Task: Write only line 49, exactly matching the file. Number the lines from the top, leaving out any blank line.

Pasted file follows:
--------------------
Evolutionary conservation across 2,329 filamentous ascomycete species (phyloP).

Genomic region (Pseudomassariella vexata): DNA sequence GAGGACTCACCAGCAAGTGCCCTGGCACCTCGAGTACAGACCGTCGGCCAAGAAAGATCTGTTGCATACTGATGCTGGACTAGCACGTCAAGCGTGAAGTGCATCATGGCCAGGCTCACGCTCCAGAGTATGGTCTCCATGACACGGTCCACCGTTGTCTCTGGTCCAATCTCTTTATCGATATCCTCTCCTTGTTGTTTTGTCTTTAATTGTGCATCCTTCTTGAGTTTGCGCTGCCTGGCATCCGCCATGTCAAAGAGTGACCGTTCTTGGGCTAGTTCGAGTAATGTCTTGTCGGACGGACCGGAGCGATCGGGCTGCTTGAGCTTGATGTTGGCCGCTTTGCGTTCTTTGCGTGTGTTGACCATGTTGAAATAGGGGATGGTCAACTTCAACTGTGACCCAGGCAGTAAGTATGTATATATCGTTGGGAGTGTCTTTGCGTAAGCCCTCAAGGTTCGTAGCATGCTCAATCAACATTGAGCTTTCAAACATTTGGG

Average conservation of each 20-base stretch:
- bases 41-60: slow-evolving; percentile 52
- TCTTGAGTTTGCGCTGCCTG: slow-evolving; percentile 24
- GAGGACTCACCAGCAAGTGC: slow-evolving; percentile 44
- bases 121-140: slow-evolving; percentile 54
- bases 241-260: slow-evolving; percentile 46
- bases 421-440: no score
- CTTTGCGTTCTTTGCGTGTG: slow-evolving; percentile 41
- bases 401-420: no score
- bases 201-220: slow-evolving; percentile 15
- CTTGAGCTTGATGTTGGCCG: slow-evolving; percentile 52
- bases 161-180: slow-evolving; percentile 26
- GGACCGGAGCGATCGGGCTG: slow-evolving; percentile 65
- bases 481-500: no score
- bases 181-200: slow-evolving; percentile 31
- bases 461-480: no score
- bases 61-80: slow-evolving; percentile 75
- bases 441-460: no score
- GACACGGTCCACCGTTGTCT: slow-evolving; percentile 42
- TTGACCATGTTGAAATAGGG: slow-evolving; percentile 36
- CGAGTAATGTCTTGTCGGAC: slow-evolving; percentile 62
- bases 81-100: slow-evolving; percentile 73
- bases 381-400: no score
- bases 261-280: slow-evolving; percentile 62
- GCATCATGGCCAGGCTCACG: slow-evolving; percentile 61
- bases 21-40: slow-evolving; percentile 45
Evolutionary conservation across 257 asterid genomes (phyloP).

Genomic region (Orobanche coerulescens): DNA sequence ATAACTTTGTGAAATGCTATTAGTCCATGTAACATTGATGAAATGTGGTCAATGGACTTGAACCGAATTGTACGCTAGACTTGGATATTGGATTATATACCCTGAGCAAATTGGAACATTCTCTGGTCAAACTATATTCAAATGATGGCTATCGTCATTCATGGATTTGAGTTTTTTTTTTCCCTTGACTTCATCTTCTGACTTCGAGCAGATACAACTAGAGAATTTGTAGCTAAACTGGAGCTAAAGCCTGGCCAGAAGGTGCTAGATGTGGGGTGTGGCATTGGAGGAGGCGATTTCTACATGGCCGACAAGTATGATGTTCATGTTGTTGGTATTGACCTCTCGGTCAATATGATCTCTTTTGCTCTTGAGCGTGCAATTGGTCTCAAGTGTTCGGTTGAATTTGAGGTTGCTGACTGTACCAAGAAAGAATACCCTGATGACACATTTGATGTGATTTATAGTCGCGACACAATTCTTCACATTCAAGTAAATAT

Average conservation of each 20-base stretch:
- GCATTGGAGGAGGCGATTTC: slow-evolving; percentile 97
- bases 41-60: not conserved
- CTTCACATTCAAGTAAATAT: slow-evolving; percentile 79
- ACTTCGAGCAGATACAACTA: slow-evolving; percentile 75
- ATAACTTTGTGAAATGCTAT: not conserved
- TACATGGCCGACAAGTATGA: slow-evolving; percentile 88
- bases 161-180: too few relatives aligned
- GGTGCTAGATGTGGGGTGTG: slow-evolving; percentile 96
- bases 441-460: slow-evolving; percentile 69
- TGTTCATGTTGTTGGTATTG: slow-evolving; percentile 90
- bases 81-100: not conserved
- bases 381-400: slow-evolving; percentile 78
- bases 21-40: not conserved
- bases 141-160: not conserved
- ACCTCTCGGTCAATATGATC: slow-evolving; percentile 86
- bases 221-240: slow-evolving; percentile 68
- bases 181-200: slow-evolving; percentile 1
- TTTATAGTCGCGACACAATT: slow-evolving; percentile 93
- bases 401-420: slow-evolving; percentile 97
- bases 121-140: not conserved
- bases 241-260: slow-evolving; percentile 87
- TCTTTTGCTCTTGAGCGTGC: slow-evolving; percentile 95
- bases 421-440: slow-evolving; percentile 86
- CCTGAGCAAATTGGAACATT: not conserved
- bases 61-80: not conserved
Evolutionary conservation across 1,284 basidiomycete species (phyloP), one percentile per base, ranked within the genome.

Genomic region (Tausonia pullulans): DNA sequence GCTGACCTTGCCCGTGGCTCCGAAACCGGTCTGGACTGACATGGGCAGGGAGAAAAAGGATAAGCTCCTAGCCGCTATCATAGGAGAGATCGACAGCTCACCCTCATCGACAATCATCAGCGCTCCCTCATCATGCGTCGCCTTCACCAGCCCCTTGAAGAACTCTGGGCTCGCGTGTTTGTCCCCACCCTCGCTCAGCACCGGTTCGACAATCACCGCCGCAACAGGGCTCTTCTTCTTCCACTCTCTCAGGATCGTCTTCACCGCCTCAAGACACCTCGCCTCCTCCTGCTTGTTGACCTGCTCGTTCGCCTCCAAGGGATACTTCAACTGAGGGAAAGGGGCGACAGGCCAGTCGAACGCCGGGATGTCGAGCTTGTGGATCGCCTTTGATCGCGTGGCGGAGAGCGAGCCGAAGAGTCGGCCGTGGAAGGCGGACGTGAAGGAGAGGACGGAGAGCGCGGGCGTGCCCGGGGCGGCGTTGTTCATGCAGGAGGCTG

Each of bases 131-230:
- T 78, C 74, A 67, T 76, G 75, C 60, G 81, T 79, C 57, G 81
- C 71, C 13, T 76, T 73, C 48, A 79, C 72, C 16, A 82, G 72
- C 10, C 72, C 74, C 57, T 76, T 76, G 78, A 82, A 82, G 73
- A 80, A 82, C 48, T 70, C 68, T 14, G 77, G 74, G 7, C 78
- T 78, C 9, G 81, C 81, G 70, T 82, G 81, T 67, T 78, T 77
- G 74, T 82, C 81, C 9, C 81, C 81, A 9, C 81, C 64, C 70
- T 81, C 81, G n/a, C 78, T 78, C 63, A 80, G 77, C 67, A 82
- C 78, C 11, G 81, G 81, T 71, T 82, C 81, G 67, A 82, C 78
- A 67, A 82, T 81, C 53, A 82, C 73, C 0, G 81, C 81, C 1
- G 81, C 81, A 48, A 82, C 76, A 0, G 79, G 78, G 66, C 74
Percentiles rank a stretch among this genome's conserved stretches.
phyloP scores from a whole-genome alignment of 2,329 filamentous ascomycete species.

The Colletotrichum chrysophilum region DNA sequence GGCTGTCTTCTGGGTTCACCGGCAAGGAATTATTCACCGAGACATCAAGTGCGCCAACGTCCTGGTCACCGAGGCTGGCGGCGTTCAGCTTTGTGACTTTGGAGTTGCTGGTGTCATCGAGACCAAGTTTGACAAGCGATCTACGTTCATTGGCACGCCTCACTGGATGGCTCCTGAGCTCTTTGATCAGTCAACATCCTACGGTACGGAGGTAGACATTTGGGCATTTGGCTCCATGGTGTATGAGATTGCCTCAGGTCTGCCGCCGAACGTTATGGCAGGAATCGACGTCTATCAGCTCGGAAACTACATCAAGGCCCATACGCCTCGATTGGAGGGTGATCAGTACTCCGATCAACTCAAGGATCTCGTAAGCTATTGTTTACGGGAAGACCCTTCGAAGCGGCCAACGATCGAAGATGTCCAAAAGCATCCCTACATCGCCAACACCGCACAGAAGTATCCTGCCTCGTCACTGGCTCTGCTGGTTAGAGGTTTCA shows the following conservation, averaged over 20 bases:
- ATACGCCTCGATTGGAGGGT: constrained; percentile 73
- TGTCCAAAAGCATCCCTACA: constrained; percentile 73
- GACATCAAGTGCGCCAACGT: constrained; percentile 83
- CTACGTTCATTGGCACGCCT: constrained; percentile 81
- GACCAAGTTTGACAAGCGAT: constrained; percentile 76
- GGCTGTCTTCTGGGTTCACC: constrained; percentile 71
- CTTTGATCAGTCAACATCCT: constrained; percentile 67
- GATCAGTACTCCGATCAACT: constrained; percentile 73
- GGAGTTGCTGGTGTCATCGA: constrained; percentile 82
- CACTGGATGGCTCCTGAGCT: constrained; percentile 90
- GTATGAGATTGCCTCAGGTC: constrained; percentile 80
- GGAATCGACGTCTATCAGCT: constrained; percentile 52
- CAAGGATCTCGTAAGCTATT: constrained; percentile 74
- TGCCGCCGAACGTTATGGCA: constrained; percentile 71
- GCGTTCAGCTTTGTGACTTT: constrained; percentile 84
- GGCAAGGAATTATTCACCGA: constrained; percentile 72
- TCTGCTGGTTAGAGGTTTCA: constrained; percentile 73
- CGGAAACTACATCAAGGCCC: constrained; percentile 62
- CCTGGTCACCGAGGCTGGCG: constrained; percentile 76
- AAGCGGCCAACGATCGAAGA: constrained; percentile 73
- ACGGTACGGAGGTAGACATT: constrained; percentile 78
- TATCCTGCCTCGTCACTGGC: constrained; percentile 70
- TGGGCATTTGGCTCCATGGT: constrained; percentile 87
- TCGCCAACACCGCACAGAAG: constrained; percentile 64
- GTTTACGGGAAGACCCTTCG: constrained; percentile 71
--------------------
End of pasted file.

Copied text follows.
- TTTATAGTCGCGACACAATT: slow-evolving; percentile 93